John Armstrong 's Opinion

John Armstrong is the Herald's chief political commentator

John Armstrong: Much now hangs on Genesis and Air NZ sale

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Much still hangs on how much is raked in from the two remaining companies in the asset sale basket - Genesis Energy and Air New Zealand.
Much still hangs on how much is raked in from the two remaining companies in the asset sale basket - Genesis Energy and Air New Zealand.

Blame it on Mighty River Power's plunging share price. Blame it on Labour's and the Greens' plans to intervene in the wholesale electricity market.

Those two factors have blown a hole in National's hopes of building a "shareholders' democracy" where citizens would lean more to the right politically because they would have a stake in privatised companies.

More than 420,000 New Zealanders expressed an interest in buying shares in Mighty River Power. Some 113,000 got around to opening their chequebooks to do so.

The number applying for shares in Meridian Energy, the second state-owned power generator to be put up for partial sale, is nearly half that at about 62,000. And only 16,000 of them are first-time investors.

Fortunately for National demand was such that a fewer number of investors sought bigger parcels of shares, thereby avoiding breaching self-imposed limits on foreign ownership.

However, the Government is now going to be really pushed in meeting its target of raising between $5 billion and $7 billion in proceeds from its partial privatisation programme. It may well struggle to be even within the bottom end of that range.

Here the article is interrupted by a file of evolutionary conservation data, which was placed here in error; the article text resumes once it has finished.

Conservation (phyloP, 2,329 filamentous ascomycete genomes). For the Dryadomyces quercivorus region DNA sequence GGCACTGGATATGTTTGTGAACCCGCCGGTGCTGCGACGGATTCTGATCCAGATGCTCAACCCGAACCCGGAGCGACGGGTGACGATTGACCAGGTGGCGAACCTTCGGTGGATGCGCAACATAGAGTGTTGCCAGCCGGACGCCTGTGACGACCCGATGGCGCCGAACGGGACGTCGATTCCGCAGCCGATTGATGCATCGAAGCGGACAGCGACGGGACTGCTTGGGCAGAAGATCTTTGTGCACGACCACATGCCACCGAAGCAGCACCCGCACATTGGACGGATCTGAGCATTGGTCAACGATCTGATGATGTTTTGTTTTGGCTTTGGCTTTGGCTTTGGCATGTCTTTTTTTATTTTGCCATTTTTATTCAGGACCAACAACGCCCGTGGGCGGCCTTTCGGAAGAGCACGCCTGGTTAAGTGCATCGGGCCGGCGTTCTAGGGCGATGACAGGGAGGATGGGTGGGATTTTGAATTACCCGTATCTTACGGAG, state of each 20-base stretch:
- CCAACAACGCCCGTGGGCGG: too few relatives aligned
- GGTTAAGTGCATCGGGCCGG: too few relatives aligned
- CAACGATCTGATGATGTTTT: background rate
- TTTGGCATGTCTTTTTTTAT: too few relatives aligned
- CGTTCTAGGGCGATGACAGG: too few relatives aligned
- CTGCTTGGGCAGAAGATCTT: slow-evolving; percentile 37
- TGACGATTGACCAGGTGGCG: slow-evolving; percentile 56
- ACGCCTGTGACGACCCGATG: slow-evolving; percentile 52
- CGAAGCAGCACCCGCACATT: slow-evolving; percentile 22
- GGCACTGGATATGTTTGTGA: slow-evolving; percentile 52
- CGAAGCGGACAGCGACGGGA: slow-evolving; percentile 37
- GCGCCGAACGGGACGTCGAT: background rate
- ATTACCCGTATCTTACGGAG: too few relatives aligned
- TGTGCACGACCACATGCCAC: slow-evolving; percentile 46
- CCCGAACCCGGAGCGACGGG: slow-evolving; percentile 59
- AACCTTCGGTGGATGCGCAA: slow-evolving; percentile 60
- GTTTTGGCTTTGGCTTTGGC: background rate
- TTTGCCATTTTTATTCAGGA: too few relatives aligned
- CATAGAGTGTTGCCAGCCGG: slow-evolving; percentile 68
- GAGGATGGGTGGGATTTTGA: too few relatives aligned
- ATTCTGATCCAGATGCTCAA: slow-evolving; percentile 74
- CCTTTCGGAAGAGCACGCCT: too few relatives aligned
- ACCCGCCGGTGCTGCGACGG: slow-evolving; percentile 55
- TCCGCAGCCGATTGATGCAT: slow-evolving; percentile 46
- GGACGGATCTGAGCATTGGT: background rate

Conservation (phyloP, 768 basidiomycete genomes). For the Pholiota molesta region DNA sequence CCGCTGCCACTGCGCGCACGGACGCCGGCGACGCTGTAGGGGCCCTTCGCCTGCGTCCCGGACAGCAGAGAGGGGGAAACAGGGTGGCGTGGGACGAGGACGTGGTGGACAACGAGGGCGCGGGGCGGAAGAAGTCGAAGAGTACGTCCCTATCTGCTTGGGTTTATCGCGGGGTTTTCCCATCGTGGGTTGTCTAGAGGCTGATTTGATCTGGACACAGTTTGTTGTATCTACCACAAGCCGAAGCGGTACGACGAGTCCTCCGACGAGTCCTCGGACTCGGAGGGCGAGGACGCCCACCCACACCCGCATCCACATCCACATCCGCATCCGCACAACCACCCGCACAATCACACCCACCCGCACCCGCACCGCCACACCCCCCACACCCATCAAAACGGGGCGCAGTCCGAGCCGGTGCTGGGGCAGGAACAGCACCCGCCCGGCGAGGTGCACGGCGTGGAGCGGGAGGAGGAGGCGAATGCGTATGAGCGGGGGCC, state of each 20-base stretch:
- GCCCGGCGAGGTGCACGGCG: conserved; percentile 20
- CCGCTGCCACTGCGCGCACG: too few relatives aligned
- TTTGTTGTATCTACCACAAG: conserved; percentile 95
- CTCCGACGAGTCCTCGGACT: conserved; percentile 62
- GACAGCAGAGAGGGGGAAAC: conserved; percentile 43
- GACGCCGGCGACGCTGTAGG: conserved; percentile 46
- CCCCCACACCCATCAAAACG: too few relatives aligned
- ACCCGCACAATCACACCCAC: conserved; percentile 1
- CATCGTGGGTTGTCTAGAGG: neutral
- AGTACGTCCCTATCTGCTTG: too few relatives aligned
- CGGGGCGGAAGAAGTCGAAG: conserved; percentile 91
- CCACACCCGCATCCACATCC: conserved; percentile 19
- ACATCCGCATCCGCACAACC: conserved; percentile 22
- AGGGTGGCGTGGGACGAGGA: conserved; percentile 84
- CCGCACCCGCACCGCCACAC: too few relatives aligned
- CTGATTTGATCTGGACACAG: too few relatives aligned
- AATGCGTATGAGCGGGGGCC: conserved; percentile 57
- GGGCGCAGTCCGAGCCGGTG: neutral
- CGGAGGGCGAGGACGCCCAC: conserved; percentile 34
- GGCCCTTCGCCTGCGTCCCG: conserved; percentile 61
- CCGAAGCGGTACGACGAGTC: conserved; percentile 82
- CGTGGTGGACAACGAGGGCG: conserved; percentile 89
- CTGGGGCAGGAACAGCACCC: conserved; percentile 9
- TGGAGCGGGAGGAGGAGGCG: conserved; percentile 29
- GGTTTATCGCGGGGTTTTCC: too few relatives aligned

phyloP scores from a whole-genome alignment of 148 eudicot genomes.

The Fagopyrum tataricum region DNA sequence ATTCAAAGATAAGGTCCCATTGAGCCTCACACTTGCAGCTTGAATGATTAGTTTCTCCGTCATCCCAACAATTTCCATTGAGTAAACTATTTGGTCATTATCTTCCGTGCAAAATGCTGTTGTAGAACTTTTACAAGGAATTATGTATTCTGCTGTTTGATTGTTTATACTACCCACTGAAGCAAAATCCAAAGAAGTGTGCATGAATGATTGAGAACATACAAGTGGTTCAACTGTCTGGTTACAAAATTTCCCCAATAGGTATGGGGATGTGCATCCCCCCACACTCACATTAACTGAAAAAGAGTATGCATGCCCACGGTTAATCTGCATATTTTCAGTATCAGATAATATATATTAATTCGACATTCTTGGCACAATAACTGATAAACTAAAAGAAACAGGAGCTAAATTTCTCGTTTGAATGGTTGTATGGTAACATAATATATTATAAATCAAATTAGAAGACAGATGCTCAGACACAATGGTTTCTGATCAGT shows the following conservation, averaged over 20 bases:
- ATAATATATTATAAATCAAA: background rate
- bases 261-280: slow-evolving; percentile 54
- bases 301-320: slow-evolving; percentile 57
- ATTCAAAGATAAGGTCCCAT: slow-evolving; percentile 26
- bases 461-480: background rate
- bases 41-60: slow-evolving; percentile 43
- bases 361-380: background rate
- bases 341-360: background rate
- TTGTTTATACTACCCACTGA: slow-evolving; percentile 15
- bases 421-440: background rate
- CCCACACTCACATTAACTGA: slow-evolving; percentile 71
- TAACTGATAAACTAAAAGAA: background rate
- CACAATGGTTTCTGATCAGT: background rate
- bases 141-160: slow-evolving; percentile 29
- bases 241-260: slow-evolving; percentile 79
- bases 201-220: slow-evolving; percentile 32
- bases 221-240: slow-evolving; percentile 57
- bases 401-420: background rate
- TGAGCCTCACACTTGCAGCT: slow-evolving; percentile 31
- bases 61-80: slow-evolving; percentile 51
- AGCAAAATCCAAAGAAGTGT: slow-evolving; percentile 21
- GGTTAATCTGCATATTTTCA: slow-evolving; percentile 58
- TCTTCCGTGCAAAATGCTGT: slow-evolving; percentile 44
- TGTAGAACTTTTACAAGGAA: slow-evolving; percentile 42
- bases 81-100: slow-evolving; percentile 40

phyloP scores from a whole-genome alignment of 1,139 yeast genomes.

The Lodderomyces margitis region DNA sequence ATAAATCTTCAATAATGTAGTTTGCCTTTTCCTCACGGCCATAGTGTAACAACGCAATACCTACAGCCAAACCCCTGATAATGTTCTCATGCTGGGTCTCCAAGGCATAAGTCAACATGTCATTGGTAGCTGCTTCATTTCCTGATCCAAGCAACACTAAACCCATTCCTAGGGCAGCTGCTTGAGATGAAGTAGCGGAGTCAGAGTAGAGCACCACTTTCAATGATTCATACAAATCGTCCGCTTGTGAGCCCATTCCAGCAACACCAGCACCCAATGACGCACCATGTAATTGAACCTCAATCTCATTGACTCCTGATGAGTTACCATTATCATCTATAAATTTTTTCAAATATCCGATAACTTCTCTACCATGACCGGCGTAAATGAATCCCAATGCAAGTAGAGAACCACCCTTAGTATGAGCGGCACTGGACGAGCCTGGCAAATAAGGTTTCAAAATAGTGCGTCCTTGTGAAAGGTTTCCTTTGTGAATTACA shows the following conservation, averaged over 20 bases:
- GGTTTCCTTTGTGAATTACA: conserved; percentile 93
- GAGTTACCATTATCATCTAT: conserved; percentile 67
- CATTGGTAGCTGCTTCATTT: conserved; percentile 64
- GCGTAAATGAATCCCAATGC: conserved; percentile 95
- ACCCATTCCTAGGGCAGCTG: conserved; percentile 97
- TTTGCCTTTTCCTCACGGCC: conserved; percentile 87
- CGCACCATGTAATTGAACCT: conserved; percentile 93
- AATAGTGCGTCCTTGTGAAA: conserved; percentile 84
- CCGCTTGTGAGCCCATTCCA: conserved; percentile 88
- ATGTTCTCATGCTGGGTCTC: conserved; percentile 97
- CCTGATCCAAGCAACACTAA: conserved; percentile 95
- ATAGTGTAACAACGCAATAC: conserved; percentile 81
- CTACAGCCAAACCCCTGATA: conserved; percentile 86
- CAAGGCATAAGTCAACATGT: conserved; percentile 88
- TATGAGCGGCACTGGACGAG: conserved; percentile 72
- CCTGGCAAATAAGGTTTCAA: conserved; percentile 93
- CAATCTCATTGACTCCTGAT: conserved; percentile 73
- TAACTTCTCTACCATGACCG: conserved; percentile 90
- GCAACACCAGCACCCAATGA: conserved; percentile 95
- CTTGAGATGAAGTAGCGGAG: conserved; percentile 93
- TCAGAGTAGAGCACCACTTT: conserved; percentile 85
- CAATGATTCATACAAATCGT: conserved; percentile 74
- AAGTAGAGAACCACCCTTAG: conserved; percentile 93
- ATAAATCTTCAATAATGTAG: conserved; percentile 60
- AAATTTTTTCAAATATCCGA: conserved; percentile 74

Final judgment on the success or otherwise of the policy thus cannot be made yet. Much still hangs on how much is raked in from the two remaining companies in the asset sale basket - Genesis Energy and Air New Zealand.

- NZ Herald

John Armstrong

John Armstrong is the Herald's chief political commentator

Herald political correspondent John Armstrong has been covering politics at a national level for nearly 30 years. Based in the Press Gallery at Parliament in Wellington, John has worked for the Herald since 1987. John was named Best Columnist at the 2013 Canon Media Awards and was a previous winner of Qantas media awards as best political columnist. Prior to joining the Herald, John worked at Parliament for the New Zealand Press Association. A graduate of Canterbury University's journalism school, John began his career in journalism in 1981 on the Christchurch Star. John has a Masters of Arts degree in political science from Canterbury.

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